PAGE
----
Cutting a Woody Allen Movie: Editor Alisa Lepselter Discusses Their Process
Woody Allen’s films are known for many things, but editing isn’t necessarily one of them. Which isn’t to say that the cutting in a Woody Allen film isn’t excellent, it’s just not something that calls attention to itself, except for rare occasions like the beautiful black and white shots that open Manhattan. And it’s his unobtrusive cutting style that has helped subtly define his films, with simple switches from a single to an over the shoulder changing the emotional tone of a dialogue scene without the audience even noticing. Invisible editing is everywhere, of course, but Woody’s working methods are famously unique, and now Alisa Lepster, his editor for 15 years, talks about the process of this legendary writer/director and how to cut a Woody Allen movie.
Directors might change most of their crew with every film, but many famous helmers have worked with the same editor for years. Martin Scorsese has worked with Thelma Schoonmaker for decades, and Quentin Tarantino’slong-time editor Sally Menke died tragically just three years ago.
This relationship is partly because editing is unlike any other part of filmmaking: writing is mostly a solitary venture, and shooting’s a barely organized chaos/war campaign, but editing is a contemplative process of watching every frame, meditating and positioning until the result is something bigger than the sum of its parts. It’s frequently the longest part of a film’s production.
And since you’re going to be stuck in a room with one person for several months, you might as well get along, and if their taste is similar to yours, so much the better. It’s also interesting to note that so many top film editors are women (Allen’s previous editor, Susan E. Morse, worked as an Associate Editor with Schoonmaker on Raging Bull), who are usually underrepresented behind the camera.
Is there a feminine sensibility that women bring to editing? Or is that they’re able to deal with the fragile ego of a director? Or is editing, removed from the traditionally macho world of the set, one of the places where women were able to quietly make inroads?
Alisa Lepster has been working with Woody Allen for over a decade, and in an interview at Indiewire she discusses working on his films. Since Allen almost never discusses technique (or anything) publicly, this is a rare glimpse at the working methods of the legendary filmmaker.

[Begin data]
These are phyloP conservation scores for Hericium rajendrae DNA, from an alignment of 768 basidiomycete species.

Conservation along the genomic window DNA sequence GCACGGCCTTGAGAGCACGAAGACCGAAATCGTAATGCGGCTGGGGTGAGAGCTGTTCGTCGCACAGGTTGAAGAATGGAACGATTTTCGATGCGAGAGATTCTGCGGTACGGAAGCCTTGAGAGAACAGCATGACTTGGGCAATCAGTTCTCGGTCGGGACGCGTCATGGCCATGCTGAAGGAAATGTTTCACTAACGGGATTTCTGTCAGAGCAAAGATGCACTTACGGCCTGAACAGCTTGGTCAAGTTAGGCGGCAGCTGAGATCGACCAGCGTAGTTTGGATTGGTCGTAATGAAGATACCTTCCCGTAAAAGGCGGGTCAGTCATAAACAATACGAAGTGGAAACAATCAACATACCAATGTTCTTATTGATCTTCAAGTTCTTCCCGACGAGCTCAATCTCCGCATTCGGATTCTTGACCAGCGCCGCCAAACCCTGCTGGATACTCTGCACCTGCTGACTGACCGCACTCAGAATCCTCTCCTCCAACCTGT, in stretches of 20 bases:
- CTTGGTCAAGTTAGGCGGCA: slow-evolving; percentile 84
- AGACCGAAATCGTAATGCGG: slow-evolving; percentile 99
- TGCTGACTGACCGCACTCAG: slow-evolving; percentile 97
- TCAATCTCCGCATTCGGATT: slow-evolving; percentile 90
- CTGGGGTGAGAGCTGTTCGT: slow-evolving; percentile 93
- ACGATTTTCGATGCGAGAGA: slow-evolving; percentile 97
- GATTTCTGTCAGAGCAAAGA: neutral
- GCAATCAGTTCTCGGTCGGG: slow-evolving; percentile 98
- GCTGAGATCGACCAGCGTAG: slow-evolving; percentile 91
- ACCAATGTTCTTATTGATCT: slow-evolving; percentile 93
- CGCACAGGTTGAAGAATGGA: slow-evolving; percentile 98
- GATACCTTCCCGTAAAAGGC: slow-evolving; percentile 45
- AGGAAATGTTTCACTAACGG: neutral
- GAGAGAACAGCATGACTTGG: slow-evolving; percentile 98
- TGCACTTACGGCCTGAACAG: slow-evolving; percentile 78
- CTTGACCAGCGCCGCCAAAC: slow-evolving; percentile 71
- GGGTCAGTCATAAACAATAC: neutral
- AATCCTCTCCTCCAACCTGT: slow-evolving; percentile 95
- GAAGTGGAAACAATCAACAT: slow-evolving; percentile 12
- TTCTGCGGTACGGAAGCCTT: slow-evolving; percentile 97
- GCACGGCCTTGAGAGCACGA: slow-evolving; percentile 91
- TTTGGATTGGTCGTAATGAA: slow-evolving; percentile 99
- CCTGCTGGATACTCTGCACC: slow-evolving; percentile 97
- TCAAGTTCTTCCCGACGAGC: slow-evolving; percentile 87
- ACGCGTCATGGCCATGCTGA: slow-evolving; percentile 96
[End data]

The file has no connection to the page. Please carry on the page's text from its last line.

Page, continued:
On His Process
He doesn’t — edit the film until he’s shot the whole thing — Most directors have the editor doing a rough cut as they’re shooting, because they don’t have the time to omit that step. Woody has a lot more freedom to work at his own pace — He comes in and we review all the material, and start cutting from the beginning, from scene one, sequentially, which is also very helpful, because you understand what the tone is as you’re going along. But it’s a luxury that most people don’t have.
It’s partly a testament to Allen’s power to make the movies he wants, and also to his low-key style of filmmaking, that he can afford to work this way. Most of the time, marketing schedules dictate much of how a Hollywood movie is put through post, and on a blockbuster you can find teams of editors working around the clock.
And in the indie world, budgetary concerns mean that editing has to be done as quickly as possible (unless you can just sit at home on Final Cut, cutting to your heart’s content.)
The editing is not always consistent, because it depends on the film. Some films are put together very easily and others are more problematic, and we’ll just take as much time as we need. And most people don’t have that [opportunity] either. It’s not as though there’s a studio giving him a deadline. Yes we have some deadlines, we have a mix time set up, etc — so it’s not like we have no schedule at all, but there’s never a difficulty in getting our actual cut together.
Most people, including me, picture Woody Allen hunched over a Steenbeck or Movieola, grease pencil in his mouth as he searches for the right frame. But apparently he’s quite modern:
I was told Woody cuts on film and don’t even think about asking to do it any other way. And I asked to do it another way and he said OK! Sometimes people underestimate how flexible Woody is. He’s very open-minded. I just had to explain to him why I thought he’d really benefit from working on the AVID [digital editing system], and he said ok, we’ll give it a try. And so we’ve been working on AVID ever since. He’s been very happy with it.
He still shoots on film, though:
Nobody’s ever convinced him that he’d be better off shooting digitally, because the kinds of films that he makes really wouldn’t warrant that switch just yet. The cinematographers he’s worked with lately really do still enjoy working with film given the chance.
A decade ago, it was pretty much film or nothing, even in the indie world (ah, Super 16, how I love you,) but today’s D.P.s in training will think of film as something complicated and antiquated, scratching their heads in wonder that people used to actually shoot on film, the same way writers can’t picture using a typewriter and most editors would shudder at the thought of cutting a feature on a flatbed.
This is a great interview, and it’s always fascinating to hear from editors, and learn how they work. What do you think of Woody Allen, and his unique style? Do you think his luxury of being able to cut in order affects his work? Do you think it would help your process, or are you the type who loves to jump around, using all the freedom NLE systems afford? Let us know!